Why did you choose to study Aerospace Engineering? Why did you choose UNSW?

    I was not a particularly aeronautical person or ‘plane nerd’. I liked cutting edge technology and could just as easily have landed with something in biomedical engineering (if I had known what that was), or some other field and have been equally rewarded. To this day I just really enjoy creating things and making something new. Like many engineers I look at many things through a lens of a problem than can be solved, or an opportunity to create order out of chaos, and believe there is always one (or many) solutions.

    What did you like about your degree and what were your favourite classes?

    I enjoyed courses with the AERO prefix, which were specialised to my degree, having smaller class sizes and the ability to form better relationships with peers and lecturers. I enjoyed projects that required research and problem solving with a level of creativity, as opposed to purely numerical solutions.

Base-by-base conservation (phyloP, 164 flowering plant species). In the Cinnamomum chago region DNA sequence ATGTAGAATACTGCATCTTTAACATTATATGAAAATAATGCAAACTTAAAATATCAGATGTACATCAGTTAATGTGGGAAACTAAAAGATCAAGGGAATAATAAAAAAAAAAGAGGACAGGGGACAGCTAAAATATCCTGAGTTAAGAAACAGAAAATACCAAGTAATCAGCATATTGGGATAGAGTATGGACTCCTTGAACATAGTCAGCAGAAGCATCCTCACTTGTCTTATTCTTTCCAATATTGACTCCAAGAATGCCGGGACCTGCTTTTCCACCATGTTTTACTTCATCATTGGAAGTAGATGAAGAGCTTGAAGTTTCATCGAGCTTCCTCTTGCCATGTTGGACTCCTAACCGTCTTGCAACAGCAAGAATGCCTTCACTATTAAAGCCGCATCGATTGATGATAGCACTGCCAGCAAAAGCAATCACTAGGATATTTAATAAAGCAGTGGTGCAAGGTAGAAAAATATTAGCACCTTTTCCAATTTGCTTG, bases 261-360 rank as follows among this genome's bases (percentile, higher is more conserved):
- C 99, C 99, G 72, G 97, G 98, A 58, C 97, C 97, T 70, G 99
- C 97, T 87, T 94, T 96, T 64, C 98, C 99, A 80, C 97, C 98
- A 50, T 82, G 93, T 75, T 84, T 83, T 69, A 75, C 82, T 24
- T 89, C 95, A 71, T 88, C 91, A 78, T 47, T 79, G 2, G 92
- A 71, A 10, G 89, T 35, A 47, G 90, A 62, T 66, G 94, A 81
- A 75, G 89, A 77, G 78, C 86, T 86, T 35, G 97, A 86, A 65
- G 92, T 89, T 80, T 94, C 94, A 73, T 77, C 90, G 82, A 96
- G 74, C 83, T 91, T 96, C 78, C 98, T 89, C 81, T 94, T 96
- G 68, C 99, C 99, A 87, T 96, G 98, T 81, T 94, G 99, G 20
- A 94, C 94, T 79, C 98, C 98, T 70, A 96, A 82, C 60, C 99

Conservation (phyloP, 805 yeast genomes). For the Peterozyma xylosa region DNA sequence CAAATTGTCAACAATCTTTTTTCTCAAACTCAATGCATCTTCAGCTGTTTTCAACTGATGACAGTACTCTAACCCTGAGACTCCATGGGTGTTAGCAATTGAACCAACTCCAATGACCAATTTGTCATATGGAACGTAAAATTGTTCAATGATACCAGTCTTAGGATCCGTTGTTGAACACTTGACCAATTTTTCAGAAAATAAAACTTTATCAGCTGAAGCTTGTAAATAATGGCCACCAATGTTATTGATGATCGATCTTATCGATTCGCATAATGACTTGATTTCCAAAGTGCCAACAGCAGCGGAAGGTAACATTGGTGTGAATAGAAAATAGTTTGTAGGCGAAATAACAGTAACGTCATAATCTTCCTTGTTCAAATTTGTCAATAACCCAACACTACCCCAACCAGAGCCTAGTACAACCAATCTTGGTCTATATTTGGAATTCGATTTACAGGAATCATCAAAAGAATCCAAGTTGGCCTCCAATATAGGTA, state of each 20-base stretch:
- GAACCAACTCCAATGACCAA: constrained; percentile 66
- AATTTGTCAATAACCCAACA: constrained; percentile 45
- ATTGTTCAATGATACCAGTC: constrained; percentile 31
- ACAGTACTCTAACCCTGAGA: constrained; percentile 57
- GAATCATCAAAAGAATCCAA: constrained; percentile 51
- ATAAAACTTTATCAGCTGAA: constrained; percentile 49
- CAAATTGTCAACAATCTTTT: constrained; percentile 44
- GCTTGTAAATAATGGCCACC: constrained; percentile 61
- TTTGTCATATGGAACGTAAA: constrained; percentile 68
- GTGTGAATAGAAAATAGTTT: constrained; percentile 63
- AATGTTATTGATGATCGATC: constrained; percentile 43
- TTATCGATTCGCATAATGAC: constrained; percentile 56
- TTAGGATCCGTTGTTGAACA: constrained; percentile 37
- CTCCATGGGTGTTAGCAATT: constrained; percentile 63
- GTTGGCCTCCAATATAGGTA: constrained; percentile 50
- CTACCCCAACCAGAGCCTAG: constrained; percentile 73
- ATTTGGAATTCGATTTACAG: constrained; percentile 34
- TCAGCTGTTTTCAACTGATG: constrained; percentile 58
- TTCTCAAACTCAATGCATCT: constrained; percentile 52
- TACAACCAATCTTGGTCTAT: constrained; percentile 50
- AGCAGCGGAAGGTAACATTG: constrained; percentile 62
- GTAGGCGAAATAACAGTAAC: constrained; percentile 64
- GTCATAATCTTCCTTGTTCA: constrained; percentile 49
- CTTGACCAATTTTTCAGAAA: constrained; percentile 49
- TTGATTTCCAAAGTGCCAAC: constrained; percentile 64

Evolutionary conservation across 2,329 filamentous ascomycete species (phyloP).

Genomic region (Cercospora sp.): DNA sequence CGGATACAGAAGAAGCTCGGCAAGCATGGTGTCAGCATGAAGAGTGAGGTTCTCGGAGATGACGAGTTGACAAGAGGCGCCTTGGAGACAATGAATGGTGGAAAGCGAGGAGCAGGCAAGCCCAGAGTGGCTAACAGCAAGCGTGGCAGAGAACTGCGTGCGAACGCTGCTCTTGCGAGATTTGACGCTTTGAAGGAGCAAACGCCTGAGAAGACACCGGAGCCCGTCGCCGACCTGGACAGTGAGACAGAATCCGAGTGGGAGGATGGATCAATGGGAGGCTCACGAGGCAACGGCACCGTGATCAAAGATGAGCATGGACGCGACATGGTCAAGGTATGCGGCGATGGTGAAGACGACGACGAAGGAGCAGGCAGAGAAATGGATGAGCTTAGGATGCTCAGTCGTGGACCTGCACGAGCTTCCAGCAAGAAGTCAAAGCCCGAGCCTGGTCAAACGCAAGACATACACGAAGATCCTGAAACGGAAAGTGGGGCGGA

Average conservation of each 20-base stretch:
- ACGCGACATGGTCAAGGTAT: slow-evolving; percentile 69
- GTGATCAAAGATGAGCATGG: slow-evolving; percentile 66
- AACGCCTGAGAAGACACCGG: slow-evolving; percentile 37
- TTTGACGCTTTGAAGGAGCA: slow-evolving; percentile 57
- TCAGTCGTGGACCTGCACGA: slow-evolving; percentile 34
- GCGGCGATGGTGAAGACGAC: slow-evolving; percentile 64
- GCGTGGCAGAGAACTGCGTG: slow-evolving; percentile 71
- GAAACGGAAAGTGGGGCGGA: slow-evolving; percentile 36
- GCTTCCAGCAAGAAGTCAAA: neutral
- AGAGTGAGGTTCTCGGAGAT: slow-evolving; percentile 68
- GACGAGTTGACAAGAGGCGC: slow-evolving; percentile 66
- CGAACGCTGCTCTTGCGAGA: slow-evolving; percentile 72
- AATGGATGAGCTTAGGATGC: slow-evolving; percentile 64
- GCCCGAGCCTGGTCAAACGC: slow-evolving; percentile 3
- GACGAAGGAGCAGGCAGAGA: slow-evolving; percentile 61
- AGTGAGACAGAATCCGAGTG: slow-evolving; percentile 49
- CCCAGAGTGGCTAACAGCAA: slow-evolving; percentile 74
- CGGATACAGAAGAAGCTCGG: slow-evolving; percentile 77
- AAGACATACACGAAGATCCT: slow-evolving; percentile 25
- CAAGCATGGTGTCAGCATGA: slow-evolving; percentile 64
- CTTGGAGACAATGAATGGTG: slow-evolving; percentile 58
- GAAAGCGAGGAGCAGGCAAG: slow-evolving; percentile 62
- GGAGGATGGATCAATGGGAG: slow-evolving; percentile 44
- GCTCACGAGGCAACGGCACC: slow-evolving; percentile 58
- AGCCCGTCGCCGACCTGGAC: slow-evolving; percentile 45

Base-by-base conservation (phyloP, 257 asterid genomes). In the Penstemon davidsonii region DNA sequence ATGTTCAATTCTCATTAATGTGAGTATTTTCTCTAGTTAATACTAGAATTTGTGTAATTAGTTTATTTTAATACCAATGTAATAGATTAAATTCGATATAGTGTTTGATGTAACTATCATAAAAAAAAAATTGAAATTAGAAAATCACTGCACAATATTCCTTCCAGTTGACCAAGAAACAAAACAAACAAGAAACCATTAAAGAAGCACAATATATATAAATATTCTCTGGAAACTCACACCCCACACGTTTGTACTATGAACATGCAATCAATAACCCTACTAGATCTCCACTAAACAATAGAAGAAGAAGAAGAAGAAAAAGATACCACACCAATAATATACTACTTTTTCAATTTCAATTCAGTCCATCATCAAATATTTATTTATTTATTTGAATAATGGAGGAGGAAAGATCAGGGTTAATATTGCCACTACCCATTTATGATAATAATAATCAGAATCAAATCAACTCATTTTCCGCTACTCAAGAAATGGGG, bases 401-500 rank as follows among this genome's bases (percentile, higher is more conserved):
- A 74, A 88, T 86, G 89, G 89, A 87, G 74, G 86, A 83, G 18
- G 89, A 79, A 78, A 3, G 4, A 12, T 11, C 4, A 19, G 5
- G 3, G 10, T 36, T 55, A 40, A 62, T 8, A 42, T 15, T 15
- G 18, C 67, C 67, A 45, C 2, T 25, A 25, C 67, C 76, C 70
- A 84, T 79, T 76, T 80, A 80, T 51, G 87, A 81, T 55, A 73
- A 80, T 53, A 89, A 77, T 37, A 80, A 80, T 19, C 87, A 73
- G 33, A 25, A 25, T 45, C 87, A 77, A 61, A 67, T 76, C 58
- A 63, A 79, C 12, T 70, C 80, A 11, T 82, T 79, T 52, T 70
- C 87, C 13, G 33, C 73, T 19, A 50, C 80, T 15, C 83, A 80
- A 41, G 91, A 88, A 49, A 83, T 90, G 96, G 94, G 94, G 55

Did you hold a Scholarship during your study and what has it meant for you to be awarded this Scholarship?

    I was fortunate to receive a scholarship from the Faculty of Engineering Rural Scholarships Program. This was a big part of enabling me to move away from my hometown.

    What were your favourite things to do in or around UNSW and how can students make the most out of the UNSW experience?

    I lived on campus for a period and worked at UNSW throughout my studies and so certainly spent a fair bit of time there.  Between working, studying, and going out to the Roundhouse, my university student experience was a foundational one. I did some work as a tutor to a MECH engineering subject in final year. It was a class with Prof. Robin Ford where students would take apart and reassemble a lawnmower engine. I don’t know if it still runs (the course that is, not the lawnmower) but it was a good memory.